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does design matter?

posted by sitre team
does design matter?

Picture by Matteo Badini

This article is a part of our 'sex is wellness'-series where we discuss the connection between sex and wellness and everything in-between.

Some names have been changed in this article.

When it comes to wellness, we often talk about ingredients, vitamins, supplements; the list goes on – but design is not on it. Design sounds like something almost superficial, while wellness feels deeper, like something that’s underneath the surface.

But (of course there’s a but) we believe design is a key part of our wellness when talking sex. In fact, we prioritised the design of our gel bottle as much as the ingredients in our lube. Because the mind matters as much as the body when talking sex – as mental health project, Here To Help, states, “it’s important to realise that, for all genders, our thoughts and feelings play a vital role in getting us turned on and keeping us that way.” So we know our mental state impacts our desire – but does design impact our feelings? We posed the question to designer Rikke Holst who states, “visuality is bound to evoke certain emotions and feelings. Just like a first impression.”

So surely design should matter as much as the physical formula when talking lube. To us that’s just pure logic...

But instead of just assuming that design matters when talking sex wellness, we thought: let’s investigate.

When we did our initial research for sitre, we asked 130 people a series of questions. We found out that 73% are actually turned off by the products they use during sex – and 78% don’t feel their lube is designed for them as consumers. This told us two things: 1) A lot of people feel alienated by the sex wellness industry, and 2) This feeling impacts their sex life.

But why and how?

Emilie had just given birth to her second child when her husband bought a bottle of lube. It was red and covered in glitter. It might sound... festive? But it wasn’t exactly a turn-on for Emilie: “I couldn’t relate to that idea of ‘sexiness’ at all… Think about it, one moment you’re breastfeeding and the next you have to live up to an image of sex that involves glitter”. The design symbolised a kind of sexiness that Emilie couldn’t connect to, which made it that bit harder to spark a mood.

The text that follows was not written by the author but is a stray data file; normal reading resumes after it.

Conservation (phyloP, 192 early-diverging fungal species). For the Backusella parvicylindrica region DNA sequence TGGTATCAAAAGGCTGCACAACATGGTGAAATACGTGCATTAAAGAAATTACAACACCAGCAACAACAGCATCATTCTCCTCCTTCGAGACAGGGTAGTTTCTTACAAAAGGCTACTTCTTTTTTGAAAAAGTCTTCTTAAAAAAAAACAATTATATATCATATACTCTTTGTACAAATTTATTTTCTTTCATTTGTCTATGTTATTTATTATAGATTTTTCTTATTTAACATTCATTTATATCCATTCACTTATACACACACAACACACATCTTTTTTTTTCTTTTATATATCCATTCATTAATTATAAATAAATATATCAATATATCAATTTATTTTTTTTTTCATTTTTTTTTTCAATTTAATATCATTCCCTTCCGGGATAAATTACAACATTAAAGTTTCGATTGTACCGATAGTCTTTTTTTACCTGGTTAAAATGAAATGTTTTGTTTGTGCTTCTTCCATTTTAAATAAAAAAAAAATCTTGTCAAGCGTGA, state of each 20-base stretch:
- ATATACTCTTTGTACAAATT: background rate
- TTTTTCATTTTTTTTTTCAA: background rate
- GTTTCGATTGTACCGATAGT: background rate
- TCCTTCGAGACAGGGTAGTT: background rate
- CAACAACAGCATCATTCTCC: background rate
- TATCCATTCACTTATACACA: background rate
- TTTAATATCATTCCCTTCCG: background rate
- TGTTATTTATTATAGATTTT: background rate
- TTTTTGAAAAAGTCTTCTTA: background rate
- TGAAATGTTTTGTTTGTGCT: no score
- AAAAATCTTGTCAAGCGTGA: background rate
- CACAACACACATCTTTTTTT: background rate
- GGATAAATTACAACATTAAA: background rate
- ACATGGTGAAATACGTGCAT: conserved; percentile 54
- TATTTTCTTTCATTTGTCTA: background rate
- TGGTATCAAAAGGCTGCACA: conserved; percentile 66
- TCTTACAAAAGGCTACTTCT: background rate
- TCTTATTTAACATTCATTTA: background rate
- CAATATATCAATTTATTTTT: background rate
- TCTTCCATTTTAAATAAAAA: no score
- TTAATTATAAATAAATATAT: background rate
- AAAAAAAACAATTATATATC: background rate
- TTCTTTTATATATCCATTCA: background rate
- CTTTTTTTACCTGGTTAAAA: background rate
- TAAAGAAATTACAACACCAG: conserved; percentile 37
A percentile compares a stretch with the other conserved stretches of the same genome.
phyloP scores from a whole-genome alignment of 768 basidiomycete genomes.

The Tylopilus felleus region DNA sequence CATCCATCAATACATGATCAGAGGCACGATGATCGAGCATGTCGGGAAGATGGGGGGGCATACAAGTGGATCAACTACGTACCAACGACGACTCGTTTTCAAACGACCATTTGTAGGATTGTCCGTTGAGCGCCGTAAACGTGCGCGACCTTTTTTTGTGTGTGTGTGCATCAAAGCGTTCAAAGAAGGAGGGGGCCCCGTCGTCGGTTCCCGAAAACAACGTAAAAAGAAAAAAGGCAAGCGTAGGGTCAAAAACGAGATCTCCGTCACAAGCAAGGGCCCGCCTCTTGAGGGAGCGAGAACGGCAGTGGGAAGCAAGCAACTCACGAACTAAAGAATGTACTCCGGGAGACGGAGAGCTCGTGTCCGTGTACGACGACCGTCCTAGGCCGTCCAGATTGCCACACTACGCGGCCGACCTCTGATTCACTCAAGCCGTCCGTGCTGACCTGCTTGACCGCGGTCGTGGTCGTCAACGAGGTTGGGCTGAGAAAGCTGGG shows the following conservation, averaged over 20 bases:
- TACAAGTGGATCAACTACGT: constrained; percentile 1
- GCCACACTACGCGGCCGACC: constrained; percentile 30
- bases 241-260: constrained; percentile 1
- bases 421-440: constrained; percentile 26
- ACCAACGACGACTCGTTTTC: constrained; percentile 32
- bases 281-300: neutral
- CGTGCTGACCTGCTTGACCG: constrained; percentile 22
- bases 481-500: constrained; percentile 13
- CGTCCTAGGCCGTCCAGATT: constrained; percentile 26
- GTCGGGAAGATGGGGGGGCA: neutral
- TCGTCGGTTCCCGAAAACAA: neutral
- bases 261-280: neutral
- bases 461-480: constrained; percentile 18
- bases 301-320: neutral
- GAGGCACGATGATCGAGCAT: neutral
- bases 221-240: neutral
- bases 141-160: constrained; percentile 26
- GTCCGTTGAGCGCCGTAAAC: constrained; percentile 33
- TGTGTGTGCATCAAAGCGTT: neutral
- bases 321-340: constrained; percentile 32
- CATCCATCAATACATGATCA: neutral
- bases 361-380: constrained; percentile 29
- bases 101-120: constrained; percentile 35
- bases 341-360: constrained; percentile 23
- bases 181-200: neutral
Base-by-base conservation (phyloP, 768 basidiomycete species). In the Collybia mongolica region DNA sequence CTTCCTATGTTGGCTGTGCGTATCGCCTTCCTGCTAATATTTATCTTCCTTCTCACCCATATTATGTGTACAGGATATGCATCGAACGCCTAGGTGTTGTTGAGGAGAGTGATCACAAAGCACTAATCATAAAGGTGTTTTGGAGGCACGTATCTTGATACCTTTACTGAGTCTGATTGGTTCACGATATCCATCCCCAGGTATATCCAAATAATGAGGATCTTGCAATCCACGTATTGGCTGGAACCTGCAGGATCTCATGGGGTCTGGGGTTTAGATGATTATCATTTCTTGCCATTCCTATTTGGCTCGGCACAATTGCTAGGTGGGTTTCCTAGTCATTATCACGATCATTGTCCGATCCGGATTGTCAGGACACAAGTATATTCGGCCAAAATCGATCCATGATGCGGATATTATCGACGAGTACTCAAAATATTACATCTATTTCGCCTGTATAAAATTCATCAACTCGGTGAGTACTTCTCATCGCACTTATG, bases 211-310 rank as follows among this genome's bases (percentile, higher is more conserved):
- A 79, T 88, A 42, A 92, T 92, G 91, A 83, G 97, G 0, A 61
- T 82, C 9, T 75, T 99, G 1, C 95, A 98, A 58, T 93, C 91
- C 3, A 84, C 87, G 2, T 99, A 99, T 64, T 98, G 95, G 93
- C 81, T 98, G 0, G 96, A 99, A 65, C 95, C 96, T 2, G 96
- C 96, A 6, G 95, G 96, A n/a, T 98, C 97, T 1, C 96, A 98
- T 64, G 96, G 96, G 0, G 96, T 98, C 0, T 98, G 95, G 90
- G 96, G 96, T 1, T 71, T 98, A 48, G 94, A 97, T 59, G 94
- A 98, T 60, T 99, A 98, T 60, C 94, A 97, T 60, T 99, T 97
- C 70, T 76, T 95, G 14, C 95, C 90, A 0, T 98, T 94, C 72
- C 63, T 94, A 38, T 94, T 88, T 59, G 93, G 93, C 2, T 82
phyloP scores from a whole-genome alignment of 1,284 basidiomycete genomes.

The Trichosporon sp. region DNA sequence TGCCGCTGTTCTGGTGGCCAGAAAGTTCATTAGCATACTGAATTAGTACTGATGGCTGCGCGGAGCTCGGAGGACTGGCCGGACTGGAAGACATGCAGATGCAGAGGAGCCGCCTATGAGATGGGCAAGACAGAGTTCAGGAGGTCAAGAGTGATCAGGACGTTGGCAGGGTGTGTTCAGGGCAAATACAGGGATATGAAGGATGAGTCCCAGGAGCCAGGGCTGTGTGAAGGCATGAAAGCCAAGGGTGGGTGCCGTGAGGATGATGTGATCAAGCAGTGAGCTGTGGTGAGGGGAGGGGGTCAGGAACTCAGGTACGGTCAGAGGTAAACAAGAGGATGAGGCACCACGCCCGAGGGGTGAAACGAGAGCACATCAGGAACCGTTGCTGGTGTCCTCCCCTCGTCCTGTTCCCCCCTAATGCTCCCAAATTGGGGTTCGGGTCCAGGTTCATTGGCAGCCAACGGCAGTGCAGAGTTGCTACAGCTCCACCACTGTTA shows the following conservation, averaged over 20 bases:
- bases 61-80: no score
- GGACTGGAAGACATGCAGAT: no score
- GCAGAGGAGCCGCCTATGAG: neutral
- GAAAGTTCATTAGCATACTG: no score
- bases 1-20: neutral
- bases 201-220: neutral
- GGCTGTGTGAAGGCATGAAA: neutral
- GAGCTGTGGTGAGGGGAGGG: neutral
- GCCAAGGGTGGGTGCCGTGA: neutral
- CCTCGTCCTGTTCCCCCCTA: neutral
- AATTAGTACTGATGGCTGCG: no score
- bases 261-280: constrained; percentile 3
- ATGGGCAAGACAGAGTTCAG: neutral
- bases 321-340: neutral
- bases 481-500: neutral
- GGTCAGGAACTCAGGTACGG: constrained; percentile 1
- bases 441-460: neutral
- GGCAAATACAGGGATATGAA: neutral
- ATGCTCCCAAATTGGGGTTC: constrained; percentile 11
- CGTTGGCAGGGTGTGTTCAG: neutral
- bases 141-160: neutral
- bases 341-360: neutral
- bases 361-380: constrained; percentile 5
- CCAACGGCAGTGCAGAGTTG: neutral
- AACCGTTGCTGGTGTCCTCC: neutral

We understand why. A red bottle covered in glitter does send certain types of signals… And surely that would put pressure on both parts to perform in a certain way? A way that they might not have been able to – or maybe it just wasn’t sexy to them? Design can make us belong… Or feel like an outsider – designer Rikke Holst explains, “if what we see is to our taste, we connect with it. and better yet, if what we connect with also makes other people connect, we feel included”.

Nat had another experience than Emilie. She wanted a natural product, but every single brand she found looked like something from a pharmacy. She felt like the bottle put her in a box that was labelled ‘sick’. Not what she needed when she already felt frustrated with her vaginal dryness, especially as her boyfriend thought he was the problem. “I just hated that moment when we had to pause mid-foreplay because I had to find the lube… The bottle just screamed: Nat has a problem. It made it even harder to just enjoy the moment and not think about other things…”.

The design of the bottle didn’t just impact how nat felt, but also the conversation between her and her partner; it visualised that nat’s need for lube wasn’t normal, it was something that needed a treatment. Why can’t the use of lube just be sexy instead of feeling like a solution to a problem?

Some people we spoke with suggested we designed a box to hide the lube. But that was the opposite of what we thought was needed; instead we would like to make a bottle so tasteful that it could be displayed in your home – because surely that’ll be a big step towards a more honest image of sex… one where the using lube not just feels normal, but sexy.

So... does design matter when talking sex wellness? Yes. It can impact how you feel about yourself, your partner and intimacy, and can even impact communication around all three things. We have probably all tried that something ruined the mood, whether it was a knock on the door or a phone ringing. Well, the products we use during sex should not feel like an interruption. Instead they should help the mood, make the experience even more exciting.

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